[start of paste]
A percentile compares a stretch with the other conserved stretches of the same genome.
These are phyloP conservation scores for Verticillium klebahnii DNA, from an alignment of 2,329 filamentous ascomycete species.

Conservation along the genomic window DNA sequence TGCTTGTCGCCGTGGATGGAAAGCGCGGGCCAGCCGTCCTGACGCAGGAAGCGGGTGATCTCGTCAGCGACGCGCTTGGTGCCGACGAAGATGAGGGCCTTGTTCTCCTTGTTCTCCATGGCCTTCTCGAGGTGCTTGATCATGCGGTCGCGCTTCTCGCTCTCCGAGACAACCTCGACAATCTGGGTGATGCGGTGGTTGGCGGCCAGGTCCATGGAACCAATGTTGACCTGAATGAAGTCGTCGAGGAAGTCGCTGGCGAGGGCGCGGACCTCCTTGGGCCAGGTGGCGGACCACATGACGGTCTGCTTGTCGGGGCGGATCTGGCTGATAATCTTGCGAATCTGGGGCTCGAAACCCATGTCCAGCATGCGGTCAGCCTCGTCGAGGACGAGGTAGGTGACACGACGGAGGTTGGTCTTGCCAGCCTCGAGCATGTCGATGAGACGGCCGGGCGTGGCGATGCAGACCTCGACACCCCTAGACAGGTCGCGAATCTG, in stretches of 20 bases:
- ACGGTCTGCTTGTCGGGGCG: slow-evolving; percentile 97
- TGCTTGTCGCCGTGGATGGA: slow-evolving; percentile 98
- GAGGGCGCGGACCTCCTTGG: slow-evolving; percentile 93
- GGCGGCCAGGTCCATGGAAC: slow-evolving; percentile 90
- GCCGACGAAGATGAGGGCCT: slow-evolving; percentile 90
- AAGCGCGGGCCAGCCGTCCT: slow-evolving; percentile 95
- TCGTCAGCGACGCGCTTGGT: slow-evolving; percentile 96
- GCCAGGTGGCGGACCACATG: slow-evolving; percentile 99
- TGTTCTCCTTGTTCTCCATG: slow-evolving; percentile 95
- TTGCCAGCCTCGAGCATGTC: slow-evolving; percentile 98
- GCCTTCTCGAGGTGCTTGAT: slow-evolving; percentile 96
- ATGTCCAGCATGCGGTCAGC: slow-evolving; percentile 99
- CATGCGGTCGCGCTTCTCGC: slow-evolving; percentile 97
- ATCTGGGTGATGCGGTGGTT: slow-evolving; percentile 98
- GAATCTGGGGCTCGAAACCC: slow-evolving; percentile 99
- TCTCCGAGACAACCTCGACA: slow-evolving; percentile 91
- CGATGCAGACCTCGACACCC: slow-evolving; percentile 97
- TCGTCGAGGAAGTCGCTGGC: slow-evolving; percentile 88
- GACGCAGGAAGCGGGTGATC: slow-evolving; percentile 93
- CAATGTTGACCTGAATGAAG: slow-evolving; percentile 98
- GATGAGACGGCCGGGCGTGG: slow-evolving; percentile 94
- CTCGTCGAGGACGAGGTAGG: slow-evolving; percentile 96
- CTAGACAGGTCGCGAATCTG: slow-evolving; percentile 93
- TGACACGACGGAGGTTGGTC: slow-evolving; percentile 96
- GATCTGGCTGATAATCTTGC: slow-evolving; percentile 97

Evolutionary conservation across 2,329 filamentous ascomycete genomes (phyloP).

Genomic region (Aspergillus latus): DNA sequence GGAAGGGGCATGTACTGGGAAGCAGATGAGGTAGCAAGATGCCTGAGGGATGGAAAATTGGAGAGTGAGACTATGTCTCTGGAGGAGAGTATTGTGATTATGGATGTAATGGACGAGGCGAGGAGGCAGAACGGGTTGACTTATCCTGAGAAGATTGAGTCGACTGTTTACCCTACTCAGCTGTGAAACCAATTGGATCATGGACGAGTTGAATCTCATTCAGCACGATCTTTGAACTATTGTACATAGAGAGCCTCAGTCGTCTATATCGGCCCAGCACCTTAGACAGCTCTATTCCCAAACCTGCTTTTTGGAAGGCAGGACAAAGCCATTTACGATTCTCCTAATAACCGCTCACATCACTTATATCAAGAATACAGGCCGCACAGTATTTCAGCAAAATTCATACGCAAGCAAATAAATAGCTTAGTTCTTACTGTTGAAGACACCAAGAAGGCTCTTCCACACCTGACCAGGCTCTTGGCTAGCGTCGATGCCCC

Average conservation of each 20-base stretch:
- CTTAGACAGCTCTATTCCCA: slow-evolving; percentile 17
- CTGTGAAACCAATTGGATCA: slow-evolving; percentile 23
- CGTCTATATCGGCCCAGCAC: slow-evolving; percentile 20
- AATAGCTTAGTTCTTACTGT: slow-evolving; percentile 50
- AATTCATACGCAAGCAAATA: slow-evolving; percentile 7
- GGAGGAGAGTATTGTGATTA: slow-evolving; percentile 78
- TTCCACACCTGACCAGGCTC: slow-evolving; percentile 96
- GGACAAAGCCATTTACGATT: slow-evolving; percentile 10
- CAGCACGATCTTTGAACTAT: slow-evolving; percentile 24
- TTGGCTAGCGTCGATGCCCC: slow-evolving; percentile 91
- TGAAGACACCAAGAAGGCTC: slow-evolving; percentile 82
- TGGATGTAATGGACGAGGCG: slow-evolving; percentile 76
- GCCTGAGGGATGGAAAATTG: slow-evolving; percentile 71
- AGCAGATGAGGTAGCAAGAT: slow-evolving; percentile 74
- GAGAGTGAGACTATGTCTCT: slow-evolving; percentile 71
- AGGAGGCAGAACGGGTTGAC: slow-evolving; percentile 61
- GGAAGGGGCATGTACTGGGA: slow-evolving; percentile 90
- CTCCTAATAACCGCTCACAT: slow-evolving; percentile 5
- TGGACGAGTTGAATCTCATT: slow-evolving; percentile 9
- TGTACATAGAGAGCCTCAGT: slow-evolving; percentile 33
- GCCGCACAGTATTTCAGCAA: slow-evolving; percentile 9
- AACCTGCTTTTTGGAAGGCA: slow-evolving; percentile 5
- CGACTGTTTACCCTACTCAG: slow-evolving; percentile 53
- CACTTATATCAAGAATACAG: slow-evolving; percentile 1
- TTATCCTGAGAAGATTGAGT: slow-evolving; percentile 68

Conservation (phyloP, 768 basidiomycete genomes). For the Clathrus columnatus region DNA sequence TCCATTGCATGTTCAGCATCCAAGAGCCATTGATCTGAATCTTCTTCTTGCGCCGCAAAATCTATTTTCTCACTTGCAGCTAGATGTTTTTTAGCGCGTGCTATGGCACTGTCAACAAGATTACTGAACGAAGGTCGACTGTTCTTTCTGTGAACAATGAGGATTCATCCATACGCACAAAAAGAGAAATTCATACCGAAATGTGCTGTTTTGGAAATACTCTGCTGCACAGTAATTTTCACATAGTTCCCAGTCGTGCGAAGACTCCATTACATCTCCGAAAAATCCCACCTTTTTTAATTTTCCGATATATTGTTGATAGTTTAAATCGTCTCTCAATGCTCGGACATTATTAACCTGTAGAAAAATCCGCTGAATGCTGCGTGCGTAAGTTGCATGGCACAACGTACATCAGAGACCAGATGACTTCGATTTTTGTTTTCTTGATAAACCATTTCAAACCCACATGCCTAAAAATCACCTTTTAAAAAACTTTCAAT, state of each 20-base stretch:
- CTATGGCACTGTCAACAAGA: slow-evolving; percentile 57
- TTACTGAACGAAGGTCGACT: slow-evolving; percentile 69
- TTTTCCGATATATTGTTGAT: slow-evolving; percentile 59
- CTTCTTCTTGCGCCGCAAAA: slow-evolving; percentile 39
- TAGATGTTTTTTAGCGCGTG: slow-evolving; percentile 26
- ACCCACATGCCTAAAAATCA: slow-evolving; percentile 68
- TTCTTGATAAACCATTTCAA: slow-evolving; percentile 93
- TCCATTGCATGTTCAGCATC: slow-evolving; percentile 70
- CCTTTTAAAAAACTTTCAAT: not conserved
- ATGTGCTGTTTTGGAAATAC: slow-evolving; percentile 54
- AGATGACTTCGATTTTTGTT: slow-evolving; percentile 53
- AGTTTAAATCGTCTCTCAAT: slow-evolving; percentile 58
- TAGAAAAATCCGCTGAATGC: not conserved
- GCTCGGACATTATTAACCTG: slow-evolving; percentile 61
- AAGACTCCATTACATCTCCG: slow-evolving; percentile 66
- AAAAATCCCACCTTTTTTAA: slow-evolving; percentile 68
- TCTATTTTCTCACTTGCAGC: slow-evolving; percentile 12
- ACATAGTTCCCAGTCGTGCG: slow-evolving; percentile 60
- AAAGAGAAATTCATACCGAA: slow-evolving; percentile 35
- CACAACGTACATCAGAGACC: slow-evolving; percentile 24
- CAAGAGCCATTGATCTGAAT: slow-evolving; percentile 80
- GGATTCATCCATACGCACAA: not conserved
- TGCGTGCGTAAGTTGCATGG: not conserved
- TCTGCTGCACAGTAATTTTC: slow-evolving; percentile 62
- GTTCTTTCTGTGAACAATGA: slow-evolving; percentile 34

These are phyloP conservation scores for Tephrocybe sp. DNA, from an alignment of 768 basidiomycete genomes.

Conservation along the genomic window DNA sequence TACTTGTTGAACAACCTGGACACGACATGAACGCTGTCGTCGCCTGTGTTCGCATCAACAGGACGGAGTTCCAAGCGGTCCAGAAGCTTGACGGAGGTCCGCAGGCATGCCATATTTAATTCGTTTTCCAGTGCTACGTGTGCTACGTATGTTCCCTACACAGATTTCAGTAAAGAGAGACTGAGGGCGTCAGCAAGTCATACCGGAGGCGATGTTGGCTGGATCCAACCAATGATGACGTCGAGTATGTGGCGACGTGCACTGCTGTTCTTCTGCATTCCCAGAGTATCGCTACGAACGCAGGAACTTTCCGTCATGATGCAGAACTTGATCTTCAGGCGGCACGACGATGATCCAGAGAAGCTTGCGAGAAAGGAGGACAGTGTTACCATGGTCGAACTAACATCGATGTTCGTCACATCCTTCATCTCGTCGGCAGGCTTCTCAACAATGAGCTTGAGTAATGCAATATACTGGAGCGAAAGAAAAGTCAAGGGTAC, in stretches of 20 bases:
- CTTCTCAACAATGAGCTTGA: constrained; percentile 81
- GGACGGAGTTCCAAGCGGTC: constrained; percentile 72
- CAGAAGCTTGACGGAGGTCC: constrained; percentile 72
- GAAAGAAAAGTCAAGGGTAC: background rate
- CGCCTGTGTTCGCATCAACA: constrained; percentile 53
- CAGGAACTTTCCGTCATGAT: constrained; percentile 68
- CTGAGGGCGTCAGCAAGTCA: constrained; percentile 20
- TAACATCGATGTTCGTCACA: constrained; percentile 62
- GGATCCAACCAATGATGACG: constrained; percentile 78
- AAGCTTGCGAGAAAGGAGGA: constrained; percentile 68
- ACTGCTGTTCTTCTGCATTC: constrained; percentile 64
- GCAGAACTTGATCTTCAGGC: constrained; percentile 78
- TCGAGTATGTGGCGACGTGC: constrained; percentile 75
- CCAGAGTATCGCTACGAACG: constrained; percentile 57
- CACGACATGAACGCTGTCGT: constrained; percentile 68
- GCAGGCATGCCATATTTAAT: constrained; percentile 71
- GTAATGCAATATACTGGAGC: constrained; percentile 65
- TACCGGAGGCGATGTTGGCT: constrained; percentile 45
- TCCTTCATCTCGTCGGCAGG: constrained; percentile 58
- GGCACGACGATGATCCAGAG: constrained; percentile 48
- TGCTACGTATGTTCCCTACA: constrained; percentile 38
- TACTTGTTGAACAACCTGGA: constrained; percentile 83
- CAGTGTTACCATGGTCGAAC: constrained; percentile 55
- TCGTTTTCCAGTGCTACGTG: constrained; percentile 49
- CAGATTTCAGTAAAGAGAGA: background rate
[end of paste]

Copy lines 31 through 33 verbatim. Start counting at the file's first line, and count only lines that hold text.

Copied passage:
Average conservation of each 20-base stretch:
- CTTAGACAGCTCTATTCCCA: slow-evolving; percentile 17
- CTGTGAAACCAATTGGATCA: slow-evolving; percentile 23